Can you withhold rent from Your Landlord?



Can you withhold rent from Your Landlord?

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If you feel as though your landlord has somehow violated your quality of life, are you helpless? New York’s Warranty of Habitability guarantees all tenants the right to an apartment that conforms to health, safety, and structural standards.

Along with this comes certain utilities, such as power, hot and cold running water, and telephone service. If your landlord has somehow denied you access to these, then you are legally within your rights to withhold rent until you have them.

Before locking your rent check away it’s important to check with a real estate attorney like those found at the law firm of Adam Leitman Bailey P.C. to make sure that you have a winnable case.

First Steps

If you’re experiencing some kind of defect that negatively impacts your right to a comfortable quality of life, the first step you need to take is to contact your landlord. If you receive no response you should follow up with a documented letter, requesting that the repairs be made by a certain date. Send this by certified mail and keep a copy for your records.

If you have not heard back, then it’s time to take action. You can call 311 to file an official complaint against your landlord and request an inspection to prove that your quality of life has been impacted.

Withholding Rent

New York has set a precedent in which a tenant can legally withhold rent in full from their landlord until the needed repairs have been made to their unit. Once again, it’s important to document all correspondence, as courts will want to know that the landlord was given a reasonable amount of time to respond to the issue.

If the landlord tries to evict you for withholding rent, you can defend against the lawsuit in court by proving that the unit was not maintained as required by law.

Deducting Rent

Sometimes, when landlord negligence is severely impacting quality of life, a tenant can take it upon themselves to make repairs out of their own pocket. This doesn’t mean that the landlord gets away with not paying for their responsibility. A tenant can legally deduct the cost of their repairs from rent until they are paid back in full.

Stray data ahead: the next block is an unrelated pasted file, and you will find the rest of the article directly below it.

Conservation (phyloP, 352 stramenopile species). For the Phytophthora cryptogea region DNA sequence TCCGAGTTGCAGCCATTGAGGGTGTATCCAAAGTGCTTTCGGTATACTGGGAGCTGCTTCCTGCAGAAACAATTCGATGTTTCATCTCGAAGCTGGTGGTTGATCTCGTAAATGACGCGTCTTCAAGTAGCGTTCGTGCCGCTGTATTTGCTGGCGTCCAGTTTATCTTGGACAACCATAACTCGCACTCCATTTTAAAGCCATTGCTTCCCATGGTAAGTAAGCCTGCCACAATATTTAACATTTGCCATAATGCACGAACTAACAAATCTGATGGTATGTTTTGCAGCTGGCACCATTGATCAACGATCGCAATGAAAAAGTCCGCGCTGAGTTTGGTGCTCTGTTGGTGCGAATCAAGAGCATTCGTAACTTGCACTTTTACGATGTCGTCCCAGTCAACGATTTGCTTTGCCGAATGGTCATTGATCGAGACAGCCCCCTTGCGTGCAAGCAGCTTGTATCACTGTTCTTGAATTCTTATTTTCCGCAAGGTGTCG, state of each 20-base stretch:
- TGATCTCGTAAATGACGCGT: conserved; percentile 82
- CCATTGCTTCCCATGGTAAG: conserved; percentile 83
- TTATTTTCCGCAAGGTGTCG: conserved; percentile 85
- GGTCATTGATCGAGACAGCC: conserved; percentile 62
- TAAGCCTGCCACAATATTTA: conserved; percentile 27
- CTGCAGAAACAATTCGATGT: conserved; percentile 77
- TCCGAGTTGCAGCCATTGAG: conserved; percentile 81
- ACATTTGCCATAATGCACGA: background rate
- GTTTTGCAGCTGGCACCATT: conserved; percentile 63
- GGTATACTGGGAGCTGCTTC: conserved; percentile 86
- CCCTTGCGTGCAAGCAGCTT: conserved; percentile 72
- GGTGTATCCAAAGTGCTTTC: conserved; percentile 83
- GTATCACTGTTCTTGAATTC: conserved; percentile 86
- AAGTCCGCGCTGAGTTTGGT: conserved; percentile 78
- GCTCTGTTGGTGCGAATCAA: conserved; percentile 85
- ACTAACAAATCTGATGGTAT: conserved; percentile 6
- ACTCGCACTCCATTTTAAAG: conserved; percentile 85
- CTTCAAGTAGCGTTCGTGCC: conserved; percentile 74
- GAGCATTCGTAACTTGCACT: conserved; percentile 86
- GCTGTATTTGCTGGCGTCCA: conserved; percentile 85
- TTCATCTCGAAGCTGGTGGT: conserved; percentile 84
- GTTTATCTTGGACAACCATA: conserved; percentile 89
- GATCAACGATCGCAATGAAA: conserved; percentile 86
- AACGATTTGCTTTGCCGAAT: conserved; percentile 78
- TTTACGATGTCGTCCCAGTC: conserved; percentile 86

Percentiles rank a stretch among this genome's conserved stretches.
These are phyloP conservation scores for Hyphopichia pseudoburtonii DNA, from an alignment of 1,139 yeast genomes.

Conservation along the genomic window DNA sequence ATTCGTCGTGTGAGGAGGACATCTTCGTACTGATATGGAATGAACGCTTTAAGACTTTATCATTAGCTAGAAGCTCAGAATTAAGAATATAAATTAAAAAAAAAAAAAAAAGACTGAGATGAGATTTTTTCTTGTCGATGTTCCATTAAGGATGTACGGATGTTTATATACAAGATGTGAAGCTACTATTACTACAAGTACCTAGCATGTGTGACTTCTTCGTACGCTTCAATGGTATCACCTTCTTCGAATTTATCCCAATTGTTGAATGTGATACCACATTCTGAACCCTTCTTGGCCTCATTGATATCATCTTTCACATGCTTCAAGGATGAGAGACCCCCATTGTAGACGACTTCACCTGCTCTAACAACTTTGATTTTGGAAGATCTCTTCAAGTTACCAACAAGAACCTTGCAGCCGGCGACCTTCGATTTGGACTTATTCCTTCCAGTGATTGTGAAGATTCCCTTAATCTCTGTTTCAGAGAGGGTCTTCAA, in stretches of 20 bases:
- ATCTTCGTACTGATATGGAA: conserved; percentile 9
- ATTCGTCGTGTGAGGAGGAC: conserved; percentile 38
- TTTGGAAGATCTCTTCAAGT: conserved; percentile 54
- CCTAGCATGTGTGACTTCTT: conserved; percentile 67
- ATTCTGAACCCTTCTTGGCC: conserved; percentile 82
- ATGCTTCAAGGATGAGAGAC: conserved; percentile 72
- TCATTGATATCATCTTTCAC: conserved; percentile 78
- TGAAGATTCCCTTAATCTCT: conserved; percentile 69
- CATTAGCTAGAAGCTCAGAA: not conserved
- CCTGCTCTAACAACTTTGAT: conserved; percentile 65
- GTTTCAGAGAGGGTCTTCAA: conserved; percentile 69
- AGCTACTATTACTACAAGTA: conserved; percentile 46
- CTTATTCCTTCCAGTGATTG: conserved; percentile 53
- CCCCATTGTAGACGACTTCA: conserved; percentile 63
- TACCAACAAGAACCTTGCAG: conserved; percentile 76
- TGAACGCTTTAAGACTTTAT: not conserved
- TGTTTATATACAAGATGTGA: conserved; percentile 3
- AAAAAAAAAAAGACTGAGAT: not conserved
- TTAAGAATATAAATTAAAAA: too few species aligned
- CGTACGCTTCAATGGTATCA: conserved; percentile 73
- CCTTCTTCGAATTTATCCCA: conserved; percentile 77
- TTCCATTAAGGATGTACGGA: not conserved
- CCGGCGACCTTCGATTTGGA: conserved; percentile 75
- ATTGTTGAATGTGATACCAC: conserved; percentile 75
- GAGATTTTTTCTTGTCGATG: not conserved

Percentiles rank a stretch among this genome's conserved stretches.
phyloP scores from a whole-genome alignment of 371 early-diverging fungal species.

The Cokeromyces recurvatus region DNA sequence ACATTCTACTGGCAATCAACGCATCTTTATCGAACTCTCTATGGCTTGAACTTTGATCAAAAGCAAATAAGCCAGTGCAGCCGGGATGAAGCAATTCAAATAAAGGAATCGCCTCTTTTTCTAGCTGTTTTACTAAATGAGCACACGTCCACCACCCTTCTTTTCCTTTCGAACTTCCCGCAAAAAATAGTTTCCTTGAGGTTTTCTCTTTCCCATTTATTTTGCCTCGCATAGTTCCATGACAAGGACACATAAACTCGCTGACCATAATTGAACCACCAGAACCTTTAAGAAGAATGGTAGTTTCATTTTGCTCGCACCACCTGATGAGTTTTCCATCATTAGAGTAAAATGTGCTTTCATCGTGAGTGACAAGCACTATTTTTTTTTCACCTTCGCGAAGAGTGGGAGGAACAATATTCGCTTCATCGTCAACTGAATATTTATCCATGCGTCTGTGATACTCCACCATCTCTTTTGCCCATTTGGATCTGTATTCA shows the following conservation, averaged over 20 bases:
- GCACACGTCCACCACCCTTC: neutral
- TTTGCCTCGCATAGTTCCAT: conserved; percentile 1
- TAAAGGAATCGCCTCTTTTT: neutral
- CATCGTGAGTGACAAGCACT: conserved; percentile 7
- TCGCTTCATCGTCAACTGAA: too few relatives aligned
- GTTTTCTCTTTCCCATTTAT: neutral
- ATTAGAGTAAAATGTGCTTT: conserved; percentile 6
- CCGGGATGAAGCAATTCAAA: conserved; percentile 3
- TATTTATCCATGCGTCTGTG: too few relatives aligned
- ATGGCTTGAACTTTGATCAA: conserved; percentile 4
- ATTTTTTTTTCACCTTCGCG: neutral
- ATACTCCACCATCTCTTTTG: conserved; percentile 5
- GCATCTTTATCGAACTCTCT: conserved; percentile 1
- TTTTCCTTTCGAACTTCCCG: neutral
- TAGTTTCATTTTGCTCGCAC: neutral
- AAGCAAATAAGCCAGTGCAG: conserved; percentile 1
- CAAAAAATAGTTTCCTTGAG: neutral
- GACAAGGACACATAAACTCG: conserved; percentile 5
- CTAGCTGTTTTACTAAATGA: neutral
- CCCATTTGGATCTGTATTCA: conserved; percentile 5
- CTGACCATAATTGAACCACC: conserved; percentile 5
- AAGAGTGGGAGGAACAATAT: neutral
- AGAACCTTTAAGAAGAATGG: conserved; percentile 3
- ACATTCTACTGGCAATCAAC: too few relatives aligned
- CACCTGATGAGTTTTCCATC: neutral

This venture requires even more documentation than fully withholding rent. Not only would you have to prove that repairs were not made in a reasonable amount of time, but receipts would also have to be documented and shown to a judge, proving that the amount you’ve deducted is the true cost.

You Need Proof

A court is not just going to just take your word that negligence has occurred. If you try to withhold rent without the proper documentation, you may find yourself the victim of an eviction. It’s always best to document all correspondence with the landlord, keeping track of dates. Have an official inspection undertaken by the court before withholding any rent. Photos and testimonials also would help in this regard. You can’t have too much proof to aid your case.

But the single most important fact to remember when withholding rent is to retain the services of a real estate law firm. A shrewd expert legal mind is precisely what you need to make sure everything is in order and that you are not opening yourself up to danger.

Author’s Bio: 

Marina Pal is a renowned author and social media enthusiast.

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